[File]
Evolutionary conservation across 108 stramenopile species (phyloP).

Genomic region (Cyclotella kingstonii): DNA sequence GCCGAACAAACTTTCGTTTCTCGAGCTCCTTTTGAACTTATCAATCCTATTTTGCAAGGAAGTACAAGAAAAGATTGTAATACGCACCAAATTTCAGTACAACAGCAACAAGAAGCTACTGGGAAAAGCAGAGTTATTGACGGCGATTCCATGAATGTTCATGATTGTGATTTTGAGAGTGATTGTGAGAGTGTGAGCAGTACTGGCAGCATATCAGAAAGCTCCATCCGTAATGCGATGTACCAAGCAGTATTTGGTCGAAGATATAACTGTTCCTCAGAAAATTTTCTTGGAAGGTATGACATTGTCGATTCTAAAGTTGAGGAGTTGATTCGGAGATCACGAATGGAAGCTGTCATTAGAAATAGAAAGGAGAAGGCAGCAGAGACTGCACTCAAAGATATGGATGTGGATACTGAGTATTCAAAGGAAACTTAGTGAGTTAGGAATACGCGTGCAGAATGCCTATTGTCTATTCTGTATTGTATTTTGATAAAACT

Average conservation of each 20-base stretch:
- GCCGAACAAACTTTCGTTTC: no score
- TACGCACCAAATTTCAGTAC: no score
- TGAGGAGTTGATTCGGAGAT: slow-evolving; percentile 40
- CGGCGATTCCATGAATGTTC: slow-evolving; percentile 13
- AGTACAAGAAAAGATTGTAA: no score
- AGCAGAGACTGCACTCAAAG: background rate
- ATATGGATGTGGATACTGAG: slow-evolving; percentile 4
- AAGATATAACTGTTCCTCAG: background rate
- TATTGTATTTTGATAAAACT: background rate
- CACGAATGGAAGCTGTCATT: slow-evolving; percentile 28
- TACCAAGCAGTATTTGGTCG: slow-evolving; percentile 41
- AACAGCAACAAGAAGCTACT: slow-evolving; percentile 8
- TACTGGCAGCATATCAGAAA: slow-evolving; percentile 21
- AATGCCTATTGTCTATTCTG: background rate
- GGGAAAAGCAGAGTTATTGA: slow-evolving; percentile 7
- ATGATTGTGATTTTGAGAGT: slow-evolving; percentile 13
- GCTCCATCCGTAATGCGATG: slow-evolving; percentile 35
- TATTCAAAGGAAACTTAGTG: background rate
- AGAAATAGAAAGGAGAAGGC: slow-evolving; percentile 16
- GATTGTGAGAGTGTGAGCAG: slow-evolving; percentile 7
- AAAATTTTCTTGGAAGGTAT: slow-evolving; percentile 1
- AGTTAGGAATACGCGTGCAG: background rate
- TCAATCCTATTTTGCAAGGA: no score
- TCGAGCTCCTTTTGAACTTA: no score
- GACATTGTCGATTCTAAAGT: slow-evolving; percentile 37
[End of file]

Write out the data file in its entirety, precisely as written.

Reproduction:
Evolutionary conservation across 108 stramenopile species (phyloP).

Genomic region (Cyclotella kingstonii): DNA sequence GCCGAACAAACTTTCGTTTCTCGAGCTCCTTTTGAACTTATCAATCCTATTTTGCAAGGAAGTACAAGAAAAGATTGTAATACGCACCAAATTTCAGTACAACAGCAACAAGAAGCTACTGGGAAAAGCAGAGTTATTGACGGCGATTCCATGAATGTTCATGATTGTGATTTTGAGAGTGATTGTGAGAGTGTGAGCAGTACTGGCAGCATATCAGAAAGCTCCATCCGTAATGCGATGTACCAAGCAGTATTTGGTCGAAGATATAACTGTTCCTCAGAAAATTTTCTTGGAAGGTATGACATTGTCGATTCTAAAGTTGAGGAGTTGATTCGGAGATCACGAATGGAAGCTGTCATTAGAAATAGAAAGGAGAAGGCAGCAGAGACTGCACTCAAAGATATGGATGTGGATACTGAGTATTCAAAGGAAACTTAGTGAGTTAGGAATACGCGTGCAGAATGCCTATTGTCTATTCTGTATTGTATTTTGATAAAACT

Average conservation of each 20-base stretch:
- GCCGAACAAACTTTCGTTTC: no score
- TACGCACCAAATTTCAGTAC: no score
- TGAGGAGTTGATTCGGAGAT: slow-evolving; percentile 40
- CGGCGATTCCATGAATGTTC: slow-evolving; percentile 13
- AGTACAAGAAAAGATTGTAA: no score
- AGCAGAGACTGCACTCAAAG: background rate
- ATATGGATGTGGATACTGAG: slow-evolving; percentile 4
- AAGATATAACTGTTCCTCAG: background rate
- TATTGTATTTTGATAAAACT: background rate
- CACGAATGGAAGCTGTCATT: slow-evolving; percentile 28
- TACCAAGCAGTATTTGGTCG: slow-evolving; percentile 41
- AACAGCAACAAGAAGCTACT: slow-evolving; percentile 8
- TACTGGCAGCATATCAGAAA: slow-evolving; percentile 21
- AATGCCTATTGTCTATTCTG: background rate
- GGGAAAAGCAGAGTTATTGA: slow-evolving; percentile 7
- ATGATTGTGATTTTGAGAGT: slow-evolving; percentile 13
- GCTCCATCCGTAATGCGATG: slow-evolving; percentile 35
- TATTCAAAGGAAACTTAGTG: background rate
- AGAAATAGAAAGGAGAAGGC: slow-evolving; percentile 16
- GATTGTGAGAGTGTGAGCAG: slow-evolving; percentile 7
- AAAATTTTCTTGGAAGGTAT: slow-evolving; percentile 1
- AGTTAGGAATACGCGTGCAG: background rate
- TCAATCCTATTTTGCAAGGA: no score
- TCGAGCTCCTTTTGAACTTA: no score
- GACATTGTCGATTCTAAAGT: slow-evolving; percentile 37